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Mr. Obama wanted Mr. Daschle to oversee development of his health-care reform program, but in the end he had become a case study in conflicts of interest that turned into an ethical nightmare for the administration.

The third nominee to run into income tax trouble Tuesday was Nancy Killefer, nominated to be a deputy director of the Office of Management and Budget and the administration’s chief performance officer. She withdrew her name Tuesday after it came to light that she had mishandled her payroll taxes.

But the sloppy vetting by the Obama transition team doesn’t end there. His transition advisers gave the green light to New Mexico Gov. Bill Richardson to be his commerce secretary, despite a widely known federal investigation into a state pay-to-play scandal in which one of the governor’s top campaign donors received a lucrative state transportation contract. The Obama transition said it was unaware of the scandal, though the story was in the newspapers for many months. Mr. Richardson was asked to withdraw his name and he did so.

These embarrassing vetting blunders were “really quite stunning for a transition team that has so carefully studied everything that might go wrong,” said presidential scholar Stephen Hess at the liberal Brookings Institution.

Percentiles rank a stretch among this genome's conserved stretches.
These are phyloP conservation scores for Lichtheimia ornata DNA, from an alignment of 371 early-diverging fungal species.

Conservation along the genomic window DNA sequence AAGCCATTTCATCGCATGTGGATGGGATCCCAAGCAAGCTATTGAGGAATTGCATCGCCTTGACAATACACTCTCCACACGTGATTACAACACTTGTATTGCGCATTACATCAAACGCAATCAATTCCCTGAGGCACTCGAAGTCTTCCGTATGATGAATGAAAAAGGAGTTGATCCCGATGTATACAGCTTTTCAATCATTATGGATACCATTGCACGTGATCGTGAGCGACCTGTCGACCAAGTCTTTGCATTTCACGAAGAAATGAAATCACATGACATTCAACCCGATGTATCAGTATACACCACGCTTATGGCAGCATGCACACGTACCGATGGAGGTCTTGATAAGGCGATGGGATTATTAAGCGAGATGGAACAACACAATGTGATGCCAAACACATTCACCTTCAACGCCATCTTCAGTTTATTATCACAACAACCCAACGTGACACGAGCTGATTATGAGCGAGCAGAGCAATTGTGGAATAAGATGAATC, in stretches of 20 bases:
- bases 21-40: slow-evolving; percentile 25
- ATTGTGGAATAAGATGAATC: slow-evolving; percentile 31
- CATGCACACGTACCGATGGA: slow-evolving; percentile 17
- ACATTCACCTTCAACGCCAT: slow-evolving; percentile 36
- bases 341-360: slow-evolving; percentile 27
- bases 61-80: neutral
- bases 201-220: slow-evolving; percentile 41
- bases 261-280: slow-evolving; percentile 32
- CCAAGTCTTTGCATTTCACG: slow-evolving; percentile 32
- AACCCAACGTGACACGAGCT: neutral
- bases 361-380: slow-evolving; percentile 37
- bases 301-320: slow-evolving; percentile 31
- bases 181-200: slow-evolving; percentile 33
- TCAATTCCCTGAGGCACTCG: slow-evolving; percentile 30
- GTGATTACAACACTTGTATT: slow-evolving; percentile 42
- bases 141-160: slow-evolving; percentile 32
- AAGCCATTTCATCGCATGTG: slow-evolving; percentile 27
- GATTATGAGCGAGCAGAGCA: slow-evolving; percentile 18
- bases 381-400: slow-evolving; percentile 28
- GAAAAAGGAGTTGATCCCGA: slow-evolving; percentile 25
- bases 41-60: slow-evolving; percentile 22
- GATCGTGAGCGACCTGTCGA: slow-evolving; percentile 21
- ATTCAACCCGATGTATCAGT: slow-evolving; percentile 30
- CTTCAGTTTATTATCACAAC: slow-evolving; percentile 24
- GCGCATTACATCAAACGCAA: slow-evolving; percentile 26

If any of these tax-evasion cases had broken in a Republican White House, the Democrats would scream for a special prosecutor and block any vote. The Democrats confirmed Mr. Geithner Monday and probably would have confirmed Mr. Daschle, too, but he mercifully spared Mr. Obama and his party from the bloody Senate battle that would have ensued.

Leona Helmsley, the late New York real estate millionaire who went prison for failing to pay her taxes, once said, “Only the little people pay taxes.” Three high-income tax-evaders in a row this week left many people thinking the Obama Democrats were adopting Mrs. Helmsley’s imperious rule.

Donald Lambro, chief political correspondent of The Washington Times, is a nationally syndicated columnist.